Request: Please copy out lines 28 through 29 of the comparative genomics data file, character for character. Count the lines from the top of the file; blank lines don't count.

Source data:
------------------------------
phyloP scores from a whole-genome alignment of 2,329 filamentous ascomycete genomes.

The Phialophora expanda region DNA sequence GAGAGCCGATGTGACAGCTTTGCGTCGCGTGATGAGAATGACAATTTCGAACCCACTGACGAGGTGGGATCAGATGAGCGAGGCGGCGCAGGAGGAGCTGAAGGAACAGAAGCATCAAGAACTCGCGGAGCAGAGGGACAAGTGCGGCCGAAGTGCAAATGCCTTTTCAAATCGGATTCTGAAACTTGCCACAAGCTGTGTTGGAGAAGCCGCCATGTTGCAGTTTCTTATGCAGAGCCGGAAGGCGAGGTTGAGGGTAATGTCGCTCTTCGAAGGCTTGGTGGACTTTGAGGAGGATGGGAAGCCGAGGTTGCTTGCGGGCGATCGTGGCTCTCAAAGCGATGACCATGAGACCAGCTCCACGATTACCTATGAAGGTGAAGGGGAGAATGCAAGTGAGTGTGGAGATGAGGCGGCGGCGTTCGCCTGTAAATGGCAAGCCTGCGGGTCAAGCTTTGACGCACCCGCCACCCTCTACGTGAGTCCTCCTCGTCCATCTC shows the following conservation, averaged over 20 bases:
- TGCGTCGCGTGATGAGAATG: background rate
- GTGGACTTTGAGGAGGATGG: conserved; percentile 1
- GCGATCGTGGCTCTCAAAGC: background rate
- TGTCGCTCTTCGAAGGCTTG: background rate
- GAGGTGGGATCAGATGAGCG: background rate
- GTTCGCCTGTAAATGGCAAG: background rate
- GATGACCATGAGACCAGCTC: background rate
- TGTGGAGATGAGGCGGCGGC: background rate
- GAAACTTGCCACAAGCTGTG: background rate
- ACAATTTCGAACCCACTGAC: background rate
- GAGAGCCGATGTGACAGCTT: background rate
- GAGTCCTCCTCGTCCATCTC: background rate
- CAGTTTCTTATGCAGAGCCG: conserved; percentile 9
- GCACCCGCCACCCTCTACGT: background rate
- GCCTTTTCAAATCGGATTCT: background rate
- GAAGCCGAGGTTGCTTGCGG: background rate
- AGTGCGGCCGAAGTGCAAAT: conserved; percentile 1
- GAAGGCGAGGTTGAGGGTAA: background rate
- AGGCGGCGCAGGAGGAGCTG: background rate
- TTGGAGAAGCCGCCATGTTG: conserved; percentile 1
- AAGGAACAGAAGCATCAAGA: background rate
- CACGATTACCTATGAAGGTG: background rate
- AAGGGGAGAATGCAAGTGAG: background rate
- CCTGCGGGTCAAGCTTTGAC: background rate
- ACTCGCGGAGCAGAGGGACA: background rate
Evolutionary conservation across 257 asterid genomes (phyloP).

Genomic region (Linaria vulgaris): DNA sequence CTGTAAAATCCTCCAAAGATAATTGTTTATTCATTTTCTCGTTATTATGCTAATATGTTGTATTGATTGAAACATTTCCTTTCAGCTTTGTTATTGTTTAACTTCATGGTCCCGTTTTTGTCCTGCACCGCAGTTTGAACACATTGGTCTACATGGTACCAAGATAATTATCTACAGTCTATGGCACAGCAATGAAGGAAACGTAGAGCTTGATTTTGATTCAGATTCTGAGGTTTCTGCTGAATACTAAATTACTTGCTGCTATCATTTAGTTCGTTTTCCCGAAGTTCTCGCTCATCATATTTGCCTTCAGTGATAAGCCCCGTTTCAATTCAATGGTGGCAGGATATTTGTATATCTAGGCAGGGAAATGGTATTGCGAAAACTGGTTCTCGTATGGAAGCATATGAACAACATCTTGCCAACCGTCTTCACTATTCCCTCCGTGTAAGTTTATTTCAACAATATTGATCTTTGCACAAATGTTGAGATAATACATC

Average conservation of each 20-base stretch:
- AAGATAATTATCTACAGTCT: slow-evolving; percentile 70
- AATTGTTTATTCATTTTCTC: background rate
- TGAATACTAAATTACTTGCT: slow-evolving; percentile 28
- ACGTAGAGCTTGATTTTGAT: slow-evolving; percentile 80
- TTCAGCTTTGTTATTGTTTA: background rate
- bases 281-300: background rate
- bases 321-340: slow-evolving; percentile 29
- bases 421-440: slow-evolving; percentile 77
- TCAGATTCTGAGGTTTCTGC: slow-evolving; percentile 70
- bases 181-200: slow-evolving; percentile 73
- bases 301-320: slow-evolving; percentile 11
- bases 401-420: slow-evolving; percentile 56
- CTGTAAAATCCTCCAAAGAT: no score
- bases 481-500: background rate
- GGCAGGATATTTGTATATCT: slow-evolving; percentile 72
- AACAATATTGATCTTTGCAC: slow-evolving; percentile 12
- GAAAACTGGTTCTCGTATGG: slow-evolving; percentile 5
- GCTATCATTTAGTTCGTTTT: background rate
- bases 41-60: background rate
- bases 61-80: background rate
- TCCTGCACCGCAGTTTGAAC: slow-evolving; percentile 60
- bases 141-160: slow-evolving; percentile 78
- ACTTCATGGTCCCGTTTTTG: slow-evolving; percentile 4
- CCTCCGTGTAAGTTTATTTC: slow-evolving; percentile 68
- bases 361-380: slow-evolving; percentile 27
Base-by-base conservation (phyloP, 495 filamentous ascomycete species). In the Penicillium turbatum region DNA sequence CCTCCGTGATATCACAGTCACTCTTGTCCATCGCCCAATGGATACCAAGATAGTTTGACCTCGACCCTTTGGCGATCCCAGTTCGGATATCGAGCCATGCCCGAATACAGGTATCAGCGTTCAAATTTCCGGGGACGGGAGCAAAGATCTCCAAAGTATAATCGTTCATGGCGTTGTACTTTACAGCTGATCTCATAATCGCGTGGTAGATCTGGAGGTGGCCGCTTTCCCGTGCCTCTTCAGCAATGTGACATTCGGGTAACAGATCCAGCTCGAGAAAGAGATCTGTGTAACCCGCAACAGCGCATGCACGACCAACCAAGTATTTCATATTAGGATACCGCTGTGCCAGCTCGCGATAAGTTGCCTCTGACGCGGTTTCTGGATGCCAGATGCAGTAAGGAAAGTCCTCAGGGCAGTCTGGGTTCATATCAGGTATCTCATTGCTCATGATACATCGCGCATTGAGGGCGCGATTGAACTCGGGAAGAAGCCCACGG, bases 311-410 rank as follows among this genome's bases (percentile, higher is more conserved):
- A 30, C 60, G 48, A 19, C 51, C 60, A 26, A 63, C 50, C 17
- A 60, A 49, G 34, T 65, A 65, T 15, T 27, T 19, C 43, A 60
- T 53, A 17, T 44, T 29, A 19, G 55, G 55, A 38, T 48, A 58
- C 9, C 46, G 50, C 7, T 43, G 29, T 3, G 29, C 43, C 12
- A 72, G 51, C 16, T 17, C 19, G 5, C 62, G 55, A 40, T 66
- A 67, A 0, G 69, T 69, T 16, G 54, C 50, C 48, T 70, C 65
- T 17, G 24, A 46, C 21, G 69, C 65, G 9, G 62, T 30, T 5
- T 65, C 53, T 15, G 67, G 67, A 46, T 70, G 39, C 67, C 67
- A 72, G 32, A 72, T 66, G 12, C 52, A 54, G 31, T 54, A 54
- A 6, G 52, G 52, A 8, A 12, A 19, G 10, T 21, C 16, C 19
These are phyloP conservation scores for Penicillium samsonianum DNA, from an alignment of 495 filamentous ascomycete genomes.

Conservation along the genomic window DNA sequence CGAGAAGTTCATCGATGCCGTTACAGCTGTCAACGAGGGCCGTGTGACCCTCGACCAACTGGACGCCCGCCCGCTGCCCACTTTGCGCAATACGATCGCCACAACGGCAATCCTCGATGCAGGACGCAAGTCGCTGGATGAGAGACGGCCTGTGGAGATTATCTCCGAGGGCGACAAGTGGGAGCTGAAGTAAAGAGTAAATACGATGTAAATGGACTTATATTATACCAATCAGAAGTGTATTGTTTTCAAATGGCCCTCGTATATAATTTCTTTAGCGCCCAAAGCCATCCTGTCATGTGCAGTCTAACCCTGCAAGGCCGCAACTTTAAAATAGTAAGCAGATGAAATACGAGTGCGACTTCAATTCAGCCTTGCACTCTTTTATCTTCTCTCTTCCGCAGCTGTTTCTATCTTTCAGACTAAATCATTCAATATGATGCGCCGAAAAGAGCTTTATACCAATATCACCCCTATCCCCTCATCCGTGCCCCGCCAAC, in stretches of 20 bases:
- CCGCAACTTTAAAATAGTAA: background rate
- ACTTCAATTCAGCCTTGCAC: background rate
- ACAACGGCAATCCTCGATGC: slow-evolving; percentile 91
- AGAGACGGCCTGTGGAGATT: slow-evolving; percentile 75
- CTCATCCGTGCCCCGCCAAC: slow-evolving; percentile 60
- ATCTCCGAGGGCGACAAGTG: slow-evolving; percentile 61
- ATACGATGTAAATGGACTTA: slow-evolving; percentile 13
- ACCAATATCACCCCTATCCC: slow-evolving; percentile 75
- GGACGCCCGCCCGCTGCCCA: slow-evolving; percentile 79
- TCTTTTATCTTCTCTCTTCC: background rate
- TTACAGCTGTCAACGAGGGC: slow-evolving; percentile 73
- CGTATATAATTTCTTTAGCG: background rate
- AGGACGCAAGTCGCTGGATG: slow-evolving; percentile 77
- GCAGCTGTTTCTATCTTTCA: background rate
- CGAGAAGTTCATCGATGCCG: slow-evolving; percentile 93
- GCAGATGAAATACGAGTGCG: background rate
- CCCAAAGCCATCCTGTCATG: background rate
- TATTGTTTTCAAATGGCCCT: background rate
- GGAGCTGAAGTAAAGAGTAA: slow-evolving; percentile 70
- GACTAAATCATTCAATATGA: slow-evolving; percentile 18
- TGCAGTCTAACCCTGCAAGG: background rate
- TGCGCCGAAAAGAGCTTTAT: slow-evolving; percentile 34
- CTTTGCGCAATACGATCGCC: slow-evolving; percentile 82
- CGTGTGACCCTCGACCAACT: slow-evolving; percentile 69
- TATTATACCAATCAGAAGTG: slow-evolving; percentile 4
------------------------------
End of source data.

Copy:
Evolutionary conservation across 257 asterid genomes (phyloP).

Genomic region (Linaria vulgaris): DNA sequence CTGTAAAATCCTCCAAAGATAATTGTTTATTCATTTTCTCGTTATTATGCTAATATGTTGTATTGATTGAAACATTTCCTTTCAGCTTTGTTATTGTTTAACTTCATGGTCCCGTTTTTGTCCTGCACCGCAGTTTGAACACATTGGTCTACATGGTACCAAGATAATTATCTACAGTCTATGGCACAGCAATGAAGGAAACGTAGAGCTTGATTTTGATTCAGATTCTGAGGTTTCTGCTGAATACTAAATTACTTGCTGCTATCATTTAGTTCGTTTTCCCGAAGTTCTCGCTCATCATATTTGCCTTCAGTGATAAGCCCCGTTTCAATTCAATGGTGGCAGGATATTTGTATATCTAGGCAGGGAAATGGTATTGCGAAAACTGGTTCTCGTATGGAAGCATATGAACAACATCTTGCCAACCGTCTTCACTATTCCCTCCGTGTAAGTTTATTTCAACAATATTGATCTTTGCACAAATGTTGAGATAATACATC